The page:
Rep. Michelle Steel (R-Calif) asked why Yellen is in favor of adding more unnecessary filings when the IRS is already dealing with endless backlogs. Yellen explained that the 1099-K is meant to ensure that Americans have all the information needed to accurately file their returns and pay the taxes that are due.
The Debt Limit and the Deficit
Rep. Vern Buchanan (R-Fla.) asked what Yellen means when she says the current financial path is unsustainable. She said that a sustainable path is one that maintains the interest expense on the debt. Rep. Lloyd Smucker (R-Pa.) asked if it is desirable to reduce deficits, and Yellen said yes.
Rep. Suzan DelBene (D-Wash.) asked if it would be feasible for the Treasury’s payment systems to prioritize payments to bond holders over debt, and if it could help the debt ceiling. Yellen said that prioritization is not a solution to the debt ceiling issue.
Rep. Gwen Moore (D-Mich.) asked how the Administration can reduce the deficit by $3 trillion without austerity. Yellen said they are focusing on ensuring there is childcare, health care, and education, while also remedying the tax system to help working-class Americans.
Rep. Brad Schneider (D-Ill.) wanted to know what to tell constituents who ask what will happen if Congress does not address the debt ceiling. Yellen said if this happens the country will be faced with an economic and financial catastrophe.
The Child Tax Credit
Neal asked about the Child Tax Credit. Yellen explained that the American Rescue Plan expanded the credit, which helped many families, especially while recovering from the pandemic. She said she hopes that it is reinstated.
Rep. Lloyd Doggett (D-Texas) asked if it is true that about 85% of the tax increase mentioned in Biden’s budget plan would be paid by those who earn $1 million or more a year, and that none of the tax burden would be on those making below $400,000. Yellen said that is correct, and the revenue would also be devoted to Medicare and hospital funds. Rep. John Larson (D-Conn.) asked if it is fair for those making over $400,000 a year to pay more in taxes than a firefighter or other working-class Americans. Yellen stated that it is fair.
On the Republican side, Rep. David Schweikert (R-Ariz.) asked if the U.S. should reevaluate taxes on capital gains given inflation. Yellen said it could be something to consider. Rep. Darin LaHood (R-Ill.) said he would like an analysis to fully understand what actions Yellen is taking on taxes and foreign countries. Rep. Michelle Fischbach (R-Minn.) asked why the President believes that now is the time to increase taxes on small family-owned businesses. Yellen reiterated that there are no new taxes on small businesses or individuals that make less than $400,000 a year. Finally, Rep. Beth Van Duyne (R-Texas) asked if people making more than $400,000 are paying more in fuel taxes. Yellen said she did not understand the question. Van Duyne then asked why people making less than $400,000 are still being taxed so much. Yellen said it is because of state and local taxes.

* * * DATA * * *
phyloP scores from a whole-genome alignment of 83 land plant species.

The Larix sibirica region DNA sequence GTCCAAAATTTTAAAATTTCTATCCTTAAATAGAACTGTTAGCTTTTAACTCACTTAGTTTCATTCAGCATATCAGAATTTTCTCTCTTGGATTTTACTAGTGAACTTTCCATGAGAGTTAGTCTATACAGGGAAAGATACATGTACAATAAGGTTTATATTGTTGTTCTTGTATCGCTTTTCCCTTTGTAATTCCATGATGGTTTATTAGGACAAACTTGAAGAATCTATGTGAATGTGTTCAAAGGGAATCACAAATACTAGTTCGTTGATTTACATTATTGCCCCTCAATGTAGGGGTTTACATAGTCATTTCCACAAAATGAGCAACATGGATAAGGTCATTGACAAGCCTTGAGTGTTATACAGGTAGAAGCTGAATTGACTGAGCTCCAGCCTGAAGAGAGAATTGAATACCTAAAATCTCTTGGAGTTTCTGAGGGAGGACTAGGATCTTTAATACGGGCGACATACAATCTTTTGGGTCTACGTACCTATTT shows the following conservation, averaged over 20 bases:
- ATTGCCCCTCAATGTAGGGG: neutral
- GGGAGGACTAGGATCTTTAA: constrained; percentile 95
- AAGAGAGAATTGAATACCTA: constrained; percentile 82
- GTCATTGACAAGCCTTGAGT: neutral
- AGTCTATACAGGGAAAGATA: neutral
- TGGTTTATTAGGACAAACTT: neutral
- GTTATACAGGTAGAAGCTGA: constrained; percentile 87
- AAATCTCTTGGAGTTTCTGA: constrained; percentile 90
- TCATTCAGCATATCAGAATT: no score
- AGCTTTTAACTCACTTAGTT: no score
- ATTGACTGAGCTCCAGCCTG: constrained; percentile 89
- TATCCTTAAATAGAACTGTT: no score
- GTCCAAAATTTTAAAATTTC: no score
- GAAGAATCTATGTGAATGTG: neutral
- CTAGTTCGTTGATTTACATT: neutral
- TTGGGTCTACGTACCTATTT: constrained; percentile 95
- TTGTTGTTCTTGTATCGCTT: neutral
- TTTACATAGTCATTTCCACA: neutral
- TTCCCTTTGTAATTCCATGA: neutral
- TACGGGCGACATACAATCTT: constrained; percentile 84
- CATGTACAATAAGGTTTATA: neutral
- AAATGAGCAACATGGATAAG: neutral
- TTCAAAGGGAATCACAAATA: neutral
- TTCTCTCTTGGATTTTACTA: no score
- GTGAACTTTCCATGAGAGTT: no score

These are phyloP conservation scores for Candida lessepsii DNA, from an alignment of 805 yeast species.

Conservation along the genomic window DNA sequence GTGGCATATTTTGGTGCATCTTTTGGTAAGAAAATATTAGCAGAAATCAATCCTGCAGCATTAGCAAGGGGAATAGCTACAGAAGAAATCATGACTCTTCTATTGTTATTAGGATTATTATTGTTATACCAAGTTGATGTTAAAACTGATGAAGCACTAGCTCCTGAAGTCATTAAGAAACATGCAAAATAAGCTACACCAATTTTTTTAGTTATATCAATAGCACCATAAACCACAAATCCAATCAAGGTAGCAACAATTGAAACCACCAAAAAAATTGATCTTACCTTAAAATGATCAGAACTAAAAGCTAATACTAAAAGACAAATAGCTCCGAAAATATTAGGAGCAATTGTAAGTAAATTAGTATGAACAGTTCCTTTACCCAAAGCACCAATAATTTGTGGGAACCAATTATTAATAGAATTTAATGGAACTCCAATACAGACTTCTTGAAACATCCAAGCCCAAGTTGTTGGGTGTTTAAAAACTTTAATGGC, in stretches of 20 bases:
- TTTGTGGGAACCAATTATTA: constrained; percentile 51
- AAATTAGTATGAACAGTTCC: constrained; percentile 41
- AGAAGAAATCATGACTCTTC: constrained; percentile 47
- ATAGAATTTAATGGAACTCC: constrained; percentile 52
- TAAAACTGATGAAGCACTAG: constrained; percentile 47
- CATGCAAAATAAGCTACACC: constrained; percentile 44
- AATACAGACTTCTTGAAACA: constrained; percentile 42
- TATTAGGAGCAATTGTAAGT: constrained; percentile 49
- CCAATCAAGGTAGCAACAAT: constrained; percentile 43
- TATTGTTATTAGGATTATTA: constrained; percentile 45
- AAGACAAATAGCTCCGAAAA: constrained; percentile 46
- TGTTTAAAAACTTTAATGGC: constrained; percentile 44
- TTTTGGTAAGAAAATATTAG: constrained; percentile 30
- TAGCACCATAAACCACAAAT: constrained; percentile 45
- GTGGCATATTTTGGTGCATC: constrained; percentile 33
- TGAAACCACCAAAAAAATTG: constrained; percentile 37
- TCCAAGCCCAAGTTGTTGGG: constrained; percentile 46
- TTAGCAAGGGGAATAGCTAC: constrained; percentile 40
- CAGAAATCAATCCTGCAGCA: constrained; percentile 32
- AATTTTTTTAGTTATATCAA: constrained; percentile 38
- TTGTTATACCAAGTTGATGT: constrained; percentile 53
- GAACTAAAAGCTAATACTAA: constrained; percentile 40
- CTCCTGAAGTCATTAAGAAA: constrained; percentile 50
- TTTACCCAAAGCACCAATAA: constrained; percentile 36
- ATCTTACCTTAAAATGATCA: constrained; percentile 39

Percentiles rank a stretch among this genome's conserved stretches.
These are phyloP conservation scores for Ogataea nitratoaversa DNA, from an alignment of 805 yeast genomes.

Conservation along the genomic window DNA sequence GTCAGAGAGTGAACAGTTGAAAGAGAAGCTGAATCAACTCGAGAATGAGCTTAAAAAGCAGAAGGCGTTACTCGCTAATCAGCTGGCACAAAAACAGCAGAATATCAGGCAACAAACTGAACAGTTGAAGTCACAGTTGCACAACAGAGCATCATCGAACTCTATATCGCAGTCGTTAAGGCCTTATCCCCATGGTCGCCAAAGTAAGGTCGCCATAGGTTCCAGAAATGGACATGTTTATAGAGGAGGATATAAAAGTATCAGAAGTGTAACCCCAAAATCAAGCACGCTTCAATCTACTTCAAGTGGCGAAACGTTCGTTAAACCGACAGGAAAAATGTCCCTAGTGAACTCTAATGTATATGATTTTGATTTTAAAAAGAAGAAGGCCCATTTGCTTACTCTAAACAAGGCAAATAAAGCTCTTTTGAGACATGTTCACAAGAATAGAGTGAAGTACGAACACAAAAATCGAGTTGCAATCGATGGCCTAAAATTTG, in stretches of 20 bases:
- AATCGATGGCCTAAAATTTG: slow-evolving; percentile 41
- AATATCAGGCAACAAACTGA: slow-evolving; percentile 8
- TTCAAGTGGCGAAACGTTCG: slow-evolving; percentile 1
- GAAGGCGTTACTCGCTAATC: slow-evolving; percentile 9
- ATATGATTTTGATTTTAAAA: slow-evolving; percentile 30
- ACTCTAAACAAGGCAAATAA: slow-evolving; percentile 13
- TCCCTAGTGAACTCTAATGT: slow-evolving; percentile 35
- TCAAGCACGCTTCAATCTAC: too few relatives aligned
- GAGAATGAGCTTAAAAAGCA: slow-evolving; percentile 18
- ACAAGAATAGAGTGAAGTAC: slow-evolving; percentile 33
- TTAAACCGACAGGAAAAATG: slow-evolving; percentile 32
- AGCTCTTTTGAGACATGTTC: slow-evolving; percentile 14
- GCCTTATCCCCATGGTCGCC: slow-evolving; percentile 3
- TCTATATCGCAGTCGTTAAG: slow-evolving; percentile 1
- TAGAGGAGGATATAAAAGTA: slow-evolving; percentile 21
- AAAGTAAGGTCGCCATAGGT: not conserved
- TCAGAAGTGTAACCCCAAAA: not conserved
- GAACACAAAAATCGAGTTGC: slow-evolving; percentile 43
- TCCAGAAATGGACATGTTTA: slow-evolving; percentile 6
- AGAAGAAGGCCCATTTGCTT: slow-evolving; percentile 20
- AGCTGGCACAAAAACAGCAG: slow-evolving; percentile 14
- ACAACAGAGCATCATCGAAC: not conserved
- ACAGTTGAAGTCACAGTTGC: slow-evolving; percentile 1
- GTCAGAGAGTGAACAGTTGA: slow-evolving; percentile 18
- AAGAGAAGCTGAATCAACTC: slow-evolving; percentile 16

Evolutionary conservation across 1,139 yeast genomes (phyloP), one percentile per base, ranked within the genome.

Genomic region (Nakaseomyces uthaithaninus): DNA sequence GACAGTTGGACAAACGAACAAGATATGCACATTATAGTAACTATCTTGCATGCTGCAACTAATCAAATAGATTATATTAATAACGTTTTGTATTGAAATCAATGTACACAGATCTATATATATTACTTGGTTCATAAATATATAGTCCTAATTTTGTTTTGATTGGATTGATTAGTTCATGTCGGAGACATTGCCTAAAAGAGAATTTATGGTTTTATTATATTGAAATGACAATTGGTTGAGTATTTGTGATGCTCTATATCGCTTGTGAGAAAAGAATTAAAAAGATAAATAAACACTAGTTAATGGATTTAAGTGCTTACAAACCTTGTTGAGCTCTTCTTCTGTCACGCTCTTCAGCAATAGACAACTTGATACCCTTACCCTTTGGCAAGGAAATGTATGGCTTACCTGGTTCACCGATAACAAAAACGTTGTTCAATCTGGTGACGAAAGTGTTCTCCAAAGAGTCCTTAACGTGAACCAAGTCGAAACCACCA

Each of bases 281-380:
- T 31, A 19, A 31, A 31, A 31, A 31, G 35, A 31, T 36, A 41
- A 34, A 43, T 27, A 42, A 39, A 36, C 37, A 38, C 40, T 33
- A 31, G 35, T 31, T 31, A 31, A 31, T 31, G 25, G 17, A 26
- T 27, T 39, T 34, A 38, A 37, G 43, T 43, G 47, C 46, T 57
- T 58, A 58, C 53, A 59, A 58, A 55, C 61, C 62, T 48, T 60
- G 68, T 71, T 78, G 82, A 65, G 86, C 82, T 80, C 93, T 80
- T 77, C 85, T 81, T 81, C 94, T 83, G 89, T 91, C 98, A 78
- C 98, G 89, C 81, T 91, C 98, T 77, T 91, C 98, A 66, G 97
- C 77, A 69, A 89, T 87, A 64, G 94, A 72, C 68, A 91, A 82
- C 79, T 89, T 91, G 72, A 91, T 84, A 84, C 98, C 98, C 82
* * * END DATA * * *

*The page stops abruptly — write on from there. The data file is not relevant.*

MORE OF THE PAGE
The Bond Market
Schweikert asked if Yellen stresses over the bond market. She replied that there are recent developments that concern a few banks, and she is monitoring it closely.
Rep. Jodey Arrington (R-Texas) asked if the amount of recent government spending has contributed to the 15 consecutive month record inflation rates. Yellen said the government spending was critical and necessary. Rep. Jimmy Panetta (D-Calif.) asked if the U.S. needs to continue to raise interest rates or accept continued inflation. Yellen replied that the Federal Reserve will decide, and added that these are difficult decisions that require careful analysis.
Rep. Adrian Smith (R-Nebr.) asked Yellen to define a free trade agreement or at least provide a list of countries with whom the U.S. has a free trade agreement. Yellen replied that the U.S. has several free trade agreements.
Rep. Greg Murphy (R-N.C.) asked if Yellen agrees that the intent of Congress and the Thune amendment in the IRA will maintain the current aggregation rules. Yellen replied that it only applies to corporations with financial statements of book income in excess of $1 billion.
Research & Development
Murphy also asked Yellen to commit to getting Section 174 and R&D expensing across the finish line. She said that the Administration supports R&D. Rep. Randy Feenstra (R-Iowa) asked why the Treasury did not try to negotiate rules that protected the U.S. R&D incentives in the same way the U.K. did. Yellen replied that some of these incentives would have been lost regardless, but she is committed to working with Congress to make a R&D credit.
Doggett also asked if China will benefit from the budget plan. Yellen said they will not benefit at all, because they will be forced to raise the minimum tax on their multinationals to the level of 15% on a country-by-country basis.
Rep. Brad Wenstrup (R-Ohio) asked how raising the tax rate to a higher level than the People’s Republic of China would make the U.S. more competitive. Yellen replied that it is important to invest in America. Rep. Kevin Hern (R-Okla.) also asked how the Treasury plans to hold China accountable, and Yellen said they will tax the income of Chinese companies operating in the U.S.
DelBene also asked how increasing the supply of affordable housing could increase the economy’s long-term growth potential. Yellen said that there is an extreme shortage of affordable housing, which is directly impacting the employment of different businesses.